As Ghana celebrates its 50th anniversary of independence this year - an event that symbolised the beginning of the end of colonialism in Africa - the BBC's competition for Africa explores the continent's identity.
Here, the BBC News website reader Hussein Yusuf describes how he sees himself.
My overriding identity is Somali although I live in the United States. If you asked me what makes me who I am? I think it would take me a while to respond.
Our identities are shaped by the world in which we live. Outsiders influence how we think and even look at ourselves.
I think being Somali is contradictory because the Somali identity is mixed, and even, dare I say, confused.
We are Africans... and yet we are also part of the Arab world.
Our psyche, worldview and even who we are is mingled with what happens in the Arab world.
Our destiny seems to be tied to that world... and yet we are so different from them in so many ways.
Our Somali identity is real: our music, food and everything we do smells of a unique Africa.
Beautiful and proud, Somalis remain Somali.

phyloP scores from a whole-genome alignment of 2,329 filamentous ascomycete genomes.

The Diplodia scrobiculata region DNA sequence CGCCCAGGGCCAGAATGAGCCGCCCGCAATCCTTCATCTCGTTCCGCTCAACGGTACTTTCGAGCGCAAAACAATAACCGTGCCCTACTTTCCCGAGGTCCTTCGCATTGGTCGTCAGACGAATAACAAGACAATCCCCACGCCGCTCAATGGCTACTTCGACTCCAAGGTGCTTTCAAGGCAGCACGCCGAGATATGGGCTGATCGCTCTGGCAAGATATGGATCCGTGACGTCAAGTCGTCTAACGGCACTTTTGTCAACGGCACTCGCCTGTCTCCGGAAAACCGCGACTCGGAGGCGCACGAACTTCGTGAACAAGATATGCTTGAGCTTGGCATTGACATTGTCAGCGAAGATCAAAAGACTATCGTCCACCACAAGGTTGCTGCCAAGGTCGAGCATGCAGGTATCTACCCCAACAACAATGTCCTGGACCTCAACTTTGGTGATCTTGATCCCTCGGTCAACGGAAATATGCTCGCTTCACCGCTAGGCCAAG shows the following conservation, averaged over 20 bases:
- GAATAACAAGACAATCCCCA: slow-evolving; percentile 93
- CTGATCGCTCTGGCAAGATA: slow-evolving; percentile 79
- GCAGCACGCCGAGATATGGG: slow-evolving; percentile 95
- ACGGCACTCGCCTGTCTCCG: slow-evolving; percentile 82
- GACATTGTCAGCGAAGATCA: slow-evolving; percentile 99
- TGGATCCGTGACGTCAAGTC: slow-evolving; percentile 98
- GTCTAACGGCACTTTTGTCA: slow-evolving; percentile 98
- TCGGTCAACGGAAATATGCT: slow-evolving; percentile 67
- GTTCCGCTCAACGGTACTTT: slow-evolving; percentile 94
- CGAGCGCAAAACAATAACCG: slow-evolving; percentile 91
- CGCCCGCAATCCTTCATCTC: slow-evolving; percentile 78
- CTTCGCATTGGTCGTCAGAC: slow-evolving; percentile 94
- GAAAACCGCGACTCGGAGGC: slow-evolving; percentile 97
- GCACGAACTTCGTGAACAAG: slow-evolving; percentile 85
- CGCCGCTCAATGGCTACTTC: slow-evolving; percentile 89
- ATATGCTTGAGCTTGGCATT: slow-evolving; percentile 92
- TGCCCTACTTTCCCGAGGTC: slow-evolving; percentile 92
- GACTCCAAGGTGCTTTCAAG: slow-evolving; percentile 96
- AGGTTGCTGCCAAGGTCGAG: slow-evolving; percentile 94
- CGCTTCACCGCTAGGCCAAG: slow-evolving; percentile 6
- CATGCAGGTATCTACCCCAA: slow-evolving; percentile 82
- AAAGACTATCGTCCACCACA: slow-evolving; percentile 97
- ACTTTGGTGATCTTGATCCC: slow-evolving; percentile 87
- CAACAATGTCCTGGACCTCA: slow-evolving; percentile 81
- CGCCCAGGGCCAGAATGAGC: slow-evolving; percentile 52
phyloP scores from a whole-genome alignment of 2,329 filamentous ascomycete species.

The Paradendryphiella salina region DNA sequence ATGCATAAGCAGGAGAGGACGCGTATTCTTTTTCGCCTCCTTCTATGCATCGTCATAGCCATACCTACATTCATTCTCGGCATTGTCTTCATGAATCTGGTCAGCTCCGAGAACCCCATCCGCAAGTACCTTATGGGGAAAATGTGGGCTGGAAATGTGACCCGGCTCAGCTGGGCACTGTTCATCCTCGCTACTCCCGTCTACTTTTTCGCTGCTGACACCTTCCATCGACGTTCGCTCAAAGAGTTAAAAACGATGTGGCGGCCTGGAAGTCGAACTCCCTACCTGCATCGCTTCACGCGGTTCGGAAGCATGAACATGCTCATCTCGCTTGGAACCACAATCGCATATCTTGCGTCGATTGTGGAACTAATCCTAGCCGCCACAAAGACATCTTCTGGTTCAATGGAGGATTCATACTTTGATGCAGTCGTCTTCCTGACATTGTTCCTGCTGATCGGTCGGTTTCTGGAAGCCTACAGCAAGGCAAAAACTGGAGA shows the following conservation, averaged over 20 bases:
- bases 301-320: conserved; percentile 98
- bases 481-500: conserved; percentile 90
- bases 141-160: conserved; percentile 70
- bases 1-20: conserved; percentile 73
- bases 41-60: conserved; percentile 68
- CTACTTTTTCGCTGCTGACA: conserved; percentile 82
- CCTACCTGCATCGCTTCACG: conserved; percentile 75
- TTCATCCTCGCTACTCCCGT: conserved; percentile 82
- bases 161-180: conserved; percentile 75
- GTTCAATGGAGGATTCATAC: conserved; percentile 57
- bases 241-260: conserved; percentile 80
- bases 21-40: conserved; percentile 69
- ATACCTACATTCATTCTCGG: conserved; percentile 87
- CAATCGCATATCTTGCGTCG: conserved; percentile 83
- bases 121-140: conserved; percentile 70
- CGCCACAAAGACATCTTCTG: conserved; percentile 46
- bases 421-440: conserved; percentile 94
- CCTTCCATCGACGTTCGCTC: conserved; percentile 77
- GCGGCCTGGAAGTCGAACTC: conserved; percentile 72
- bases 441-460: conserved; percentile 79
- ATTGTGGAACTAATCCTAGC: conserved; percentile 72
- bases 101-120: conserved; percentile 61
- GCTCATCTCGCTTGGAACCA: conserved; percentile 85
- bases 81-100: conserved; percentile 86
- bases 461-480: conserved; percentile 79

Clan means so much to so many of my people.
Yes, I belong to a clan, a powerful clan in Somalia, but I have no affinity for it.
I choose to be Somali.
But I am also more than Somali, I am the product of many oceans, always changing, revolving, learning and growing.
Yet my Somali culture and history remains the tower that gives light to the oceans I swim in.
I breathe like a Somali.
My culture is not a fixed configuration but a constructive process.
This is maybe a weakness on my part, but my identity and culture are always conditional to my environment and the centre of the process that I feel is never complete but always under construction.
This is the Somali story: we are the product of many cultures, ideas and people.
I am Somali.
WHO DO YOU THINK YOU ARE?
Let us know whether you identify yourself first and foremost with your family, your ethnic group, your country, your region or your continent. How does that affect the way you behave and the way you see the world?
If you have photos to accompany your contribution send them to email@example.com, otherwise use the form at the bottom of the page.
Entries should be no more than 300 words.
The best will be published on the BBC News website, broadcast on the BBC World Service's Network Africa programme and entered into a prize draw to win a week-long visit to London.
The BBC may edit your comments and not all emails will be published. Your comments may be published on any BBC media worldwide.